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Too much suction?

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Forum topic by JustaLilJoinery posted 08-14-2013 10:42 AM 1092 views 0 times favorited 9 replies Add to Favorites Watch
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JustaLilJoinery

31 posts in 1218 days


08-14-2013 10:42 AM

Topic tags/keywords: dust collection suction safety gear guards

I got my DC all hooked up and ran a few quick pcs across the router table. I loved not having a floating cloud in the room BUT my problem is that the suction is so strong that it sucks my blade guards down so hard I have to fight it to move my workpiece…

I already tried working the blast gates and adding a run to nowhere but at the risk of sounding like I have really high class problems, what can I do about this? I don’t want to have to fight (I feel that it’s a dangerous amount of fight) and don’t like removing any safety gear unless absolutely essential.

Anyone have to tweak their systems DOWN when set up?

TIA

-- Genius may have its limitations, but stupidity is not thus handicapped. -Hubbard


9 replies so far

View Fred Hargis's profile

Fred Hargis

3932 posts in 1955 days


#1 posted 08-14-2013 11:07 AM

There is no such thing as too much “suction”, that’s whats catching the finest dust particles. You’ll need to tweak whatever you have to allow more make air under the guard. A pic of your setup may get more suggestions. How is the table built (ducting to the motor cavity?) and how big are is the ductwork drawing on the fence (cavity, whatever)?

-- Our village hasn't lost it's idiot, he was elected to congress.

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JustaLilJoinery

31 posts in 1218 days


#2 posted 08-14-2013 11:21 AM

Thanks for the quick reply. Fortunately I had these pics already on the blog I started here

Here’s the set up to the router. It’s only aprox a 5’ run from DC to router with another run off the wye to the table saw.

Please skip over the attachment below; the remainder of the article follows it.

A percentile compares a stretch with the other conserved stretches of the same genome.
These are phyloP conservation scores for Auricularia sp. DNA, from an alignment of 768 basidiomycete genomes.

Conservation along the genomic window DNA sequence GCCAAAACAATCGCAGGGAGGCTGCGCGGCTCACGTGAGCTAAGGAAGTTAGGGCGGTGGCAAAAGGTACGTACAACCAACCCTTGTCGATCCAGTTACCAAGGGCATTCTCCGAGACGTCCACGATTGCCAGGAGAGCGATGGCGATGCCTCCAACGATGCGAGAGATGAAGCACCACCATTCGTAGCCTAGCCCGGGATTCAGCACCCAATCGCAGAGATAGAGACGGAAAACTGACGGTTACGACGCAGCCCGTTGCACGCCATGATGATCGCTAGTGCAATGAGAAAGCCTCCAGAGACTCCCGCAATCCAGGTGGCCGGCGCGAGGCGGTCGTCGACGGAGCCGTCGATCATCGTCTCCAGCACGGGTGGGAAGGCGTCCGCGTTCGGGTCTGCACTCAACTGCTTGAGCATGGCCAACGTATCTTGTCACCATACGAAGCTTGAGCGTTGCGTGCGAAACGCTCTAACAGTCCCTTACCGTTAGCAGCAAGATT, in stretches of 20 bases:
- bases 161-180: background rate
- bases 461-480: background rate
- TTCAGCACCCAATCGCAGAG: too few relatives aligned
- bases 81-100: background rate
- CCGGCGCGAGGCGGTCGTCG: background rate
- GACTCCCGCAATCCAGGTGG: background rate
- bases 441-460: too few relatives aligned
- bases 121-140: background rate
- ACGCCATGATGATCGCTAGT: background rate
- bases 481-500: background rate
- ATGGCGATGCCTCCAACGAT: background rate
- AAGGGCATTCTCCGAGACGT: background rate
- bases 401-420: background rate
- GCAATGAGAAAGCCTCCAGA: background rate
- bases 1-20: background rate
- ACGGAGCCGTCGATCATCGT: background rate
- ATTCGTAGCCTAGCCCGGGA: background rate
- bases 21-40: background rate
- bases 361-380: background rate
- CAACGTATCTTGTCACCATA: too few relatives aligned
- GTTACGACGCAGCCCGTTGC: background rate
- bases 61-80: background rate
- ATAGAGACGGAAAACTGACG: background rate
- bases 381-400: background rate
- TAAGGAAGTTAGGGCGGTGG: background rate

https://s3.amazonaws.com/vs-lumberjocks.com/mr1syqn.jpg

and
https://s3.amazonaws.com/vs-lumberjocks.com/mr1t75p.jpg

Hopefully you can see here the ducting to the table behind the cutter. I kitbashed the fence set up to take the 4” hose (it was originally only a little under 2”) in addition to the epoxy love-bandage, I also used a small strip of foam in order to finesse the fit of the hose to the fence since it was a round hose into square fence if you know what I mean.

-- Genius may have its limitations, but stupidity is not thus handicapped. -Hubbard

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firefighterontheside

13458 posts in 1318 days


#3 posted 08-14-2013 01:01 PM

I think you have to balance the amount of seal that you have to your piece and the amount of air you are actually pumping. For your dust collection to work you have to be moving air, lots of air. When you seal too good to the work piece you are not moving air. What you want is a good draft of air moving past your tool that grabs dust out of the air and takes it into the hose. The fact that your blade guard is sticking to the piece means not enough air is moving. Your air pump is trying to pump a board. Maybe you can but relief holes in the guard right near the board.

-- Bill M. "People change, walnut doesn't" by Gene.

View PurpLev's profile

PurpLev

8523 posts in 3110 days


#4 posted 08-14-2013 01:12 PM